MUSIC REVIEW; Four Hours of Scriabin's Sonatas and Other Piano Thrills
Tuesday, November 05, 2002
Paul Griffiths - The New York Times
Four hours of Scriabin, one paroxysm at the piano exploding or evaporating after another, might be thought too much. But no: Thursday's concert of the complete sonatas and more, given by members of the Alexander Toradze Studio at the Society for Ethical Culture for the Rock Hotel PianoFest, just became more and more enthralling.
That was partly because the music got better -- not gradually but with a Scriabinesque leap as the Fourth Sonata began. It was also true because some excellent and even remarkable musicians came onstage for the later sonatas.
The community of pianists that Mr. Toradze has gathered around him at Indiana University South Bend ranges from students to fully formed artists, and nearly all who appeared on this occasion were well suited to the pieces they played. To begin, a sonata that Scriabin wrote at 14 was given a smart, likable performance by Giorgi Chkhikvadze, not too much older. Ketevan Badridze played the first numbered sonata, from seven years later, with a nice combination of rubato and dynamic sway, and strong concentration in the funeral-march finale.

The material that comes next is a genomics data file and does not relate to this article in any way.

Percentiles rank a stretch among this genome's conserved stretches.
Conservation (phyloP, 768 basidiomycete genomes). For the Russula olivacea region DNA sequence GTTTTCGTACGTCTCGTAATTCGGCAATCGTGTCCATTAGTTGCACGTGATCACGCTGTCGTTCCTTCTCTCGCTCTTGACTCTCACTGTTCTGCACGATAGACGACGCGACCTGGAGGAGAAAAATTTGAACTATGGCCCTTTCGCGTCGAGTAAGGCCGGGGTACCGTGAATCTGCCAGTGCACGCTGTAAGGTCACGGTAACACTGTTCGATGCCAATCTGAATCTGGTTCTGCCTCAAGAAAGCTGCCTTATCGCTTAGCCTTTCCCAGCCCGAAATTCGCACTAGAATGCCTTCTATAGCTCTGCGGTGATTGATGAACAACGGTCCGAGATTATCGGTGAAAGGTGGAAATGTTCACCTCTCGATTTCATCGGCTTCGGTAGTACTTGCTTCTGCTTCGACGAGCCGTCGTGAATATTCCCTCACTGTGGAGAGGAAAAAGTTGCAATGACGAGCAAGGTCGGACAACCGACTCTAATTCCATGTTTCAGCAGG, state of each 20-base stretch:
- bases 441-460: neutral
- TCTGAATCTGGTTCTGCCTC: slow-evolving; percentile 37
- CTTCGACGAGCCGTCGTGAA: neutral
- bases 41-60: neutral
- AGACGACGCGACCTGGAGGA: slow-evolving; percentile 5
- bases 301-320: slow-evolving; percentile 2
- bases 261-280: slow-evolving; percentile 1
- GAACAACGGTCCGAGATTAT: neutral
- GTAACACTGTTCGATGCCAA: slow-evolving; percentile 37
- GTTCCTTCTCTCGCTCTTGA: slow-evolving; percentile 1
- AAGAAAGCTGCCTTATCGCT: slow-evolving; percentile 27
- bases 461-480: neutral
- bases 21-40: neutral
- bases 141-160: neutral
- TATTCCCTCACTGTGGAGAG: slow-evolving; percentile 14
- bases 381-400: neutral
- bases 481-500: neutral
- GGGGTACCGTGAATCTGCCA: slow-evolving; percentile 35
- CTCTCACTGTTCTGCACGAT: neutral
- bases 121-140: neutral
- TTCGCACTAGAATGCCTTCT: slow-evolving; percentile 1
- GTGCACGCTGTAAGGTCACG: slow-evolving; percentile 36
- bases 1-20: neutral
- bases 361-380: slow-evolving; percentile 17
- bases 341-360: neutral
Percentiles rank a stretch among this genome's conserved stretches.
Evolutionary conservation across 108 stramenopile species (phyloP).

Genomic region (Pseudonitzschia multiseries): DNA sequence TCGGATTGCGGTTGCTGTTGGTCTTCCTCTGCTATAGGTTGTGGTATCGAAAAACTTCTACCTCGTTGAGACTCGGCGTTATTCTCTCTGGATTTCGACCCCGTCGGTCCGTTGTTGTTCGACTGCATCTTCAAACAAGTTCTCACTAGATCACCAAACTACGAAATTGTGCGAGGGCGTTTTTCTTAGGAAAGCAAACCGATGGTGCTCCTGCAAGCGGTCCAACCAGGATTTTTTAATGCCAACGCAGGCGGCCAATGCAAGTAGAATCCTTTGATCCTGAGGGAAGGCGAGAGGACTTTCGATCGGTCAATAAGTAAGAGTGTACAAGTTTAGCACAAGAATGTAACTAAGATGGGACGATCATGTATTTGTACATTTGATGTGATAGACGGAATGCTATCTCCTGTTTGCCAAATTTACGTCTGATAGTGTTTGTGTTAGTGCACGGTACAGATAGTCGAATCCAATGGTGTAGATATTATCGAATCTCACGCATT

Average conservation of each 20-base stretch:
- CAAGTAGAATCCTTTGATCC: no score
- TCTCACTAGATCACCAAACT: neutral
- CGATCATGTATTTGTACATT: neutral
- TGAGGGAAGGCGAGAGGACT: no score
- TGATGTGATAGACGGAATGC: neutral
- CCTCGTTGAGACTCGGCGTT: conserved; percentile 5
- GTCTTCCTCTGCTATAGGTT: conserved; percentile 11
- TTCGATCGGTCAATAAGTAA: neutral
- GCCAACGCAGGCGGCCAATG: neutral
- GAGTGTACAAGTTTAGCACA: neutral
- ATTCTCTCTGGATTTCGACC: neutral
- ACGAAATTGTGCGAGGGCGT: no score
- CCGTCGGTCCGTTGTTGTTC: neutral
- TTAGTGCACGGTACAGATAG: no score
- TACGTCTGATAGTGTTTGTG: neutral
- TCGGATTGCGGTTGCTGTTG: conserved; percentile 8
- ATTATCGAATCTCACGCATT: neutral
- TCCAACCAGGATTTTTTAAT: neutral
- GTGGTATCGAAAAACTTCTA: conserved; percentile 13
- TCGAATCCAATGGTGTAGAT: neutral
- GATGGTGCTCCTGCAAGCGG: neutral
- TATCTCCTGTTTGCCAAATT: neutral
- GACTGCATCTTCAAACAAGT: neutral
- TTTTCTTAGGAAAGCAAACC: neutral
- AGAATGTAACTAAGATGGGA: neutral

Sean Botkin then added the first signs of future Scriabin, with his nice feeling for the rise to ecstatic silence that recurs in the Second Sonata, where he also produced beautiful effects of light on waves. Svetlana Smolina created a storming, breathing piano in the Fantasy in B minor, a work from just before the crucial Fourth Sonata, which Vakhtang Kodanashvili played admirably: the steel and the vegetation were both there in abundance, growing into each other. Later he had less luck giving a convincing shape to the Eighth Sonata.
Meanwhile, Irma Svanadze commanded impressive varieties of weight, down to a brushing lightness, in a compelling account of the Fifth Sonata, the piano sister of the ''Poem of Ecstasy.'' Genadi Zagor brought a useful, broad strength to the Sixth Sonata; Edisher Savitski offered an appropriately more immediate immensity and force in the Seventh Sonata, the "White Mass."
Most exciting were the last two sonatas. The Ninth, the ''Black Mass,'' might have been the ideal music for Halloween, but George Vatchnadze made it much more an exercise in poetry than in demonism -- poetry made by a subtle and precise handling of color and rhythmic shape. Sometimes the harmonies seemed to be melting under his fingers; sometimes they were clear and cool. Then Maxim Mogilevsky's performance of the 10th Sonata was pure ravishment, his fingers executing butterfly dances on the keys, as if he were making love to the instrument, and indeed to his audience. This was the point to which the whole program had been leading, at which auditory pleasure became almost erotic.
But there was more. For a grand finale, Mr. Toradze came onto the platform to join two of his colleagues, Mr. Mogilevsky and Ms. Smolina, in a three-piano arrangement of ''Prometheus'' and to demonstrate qualities of power and convulsive attack that were inimitable.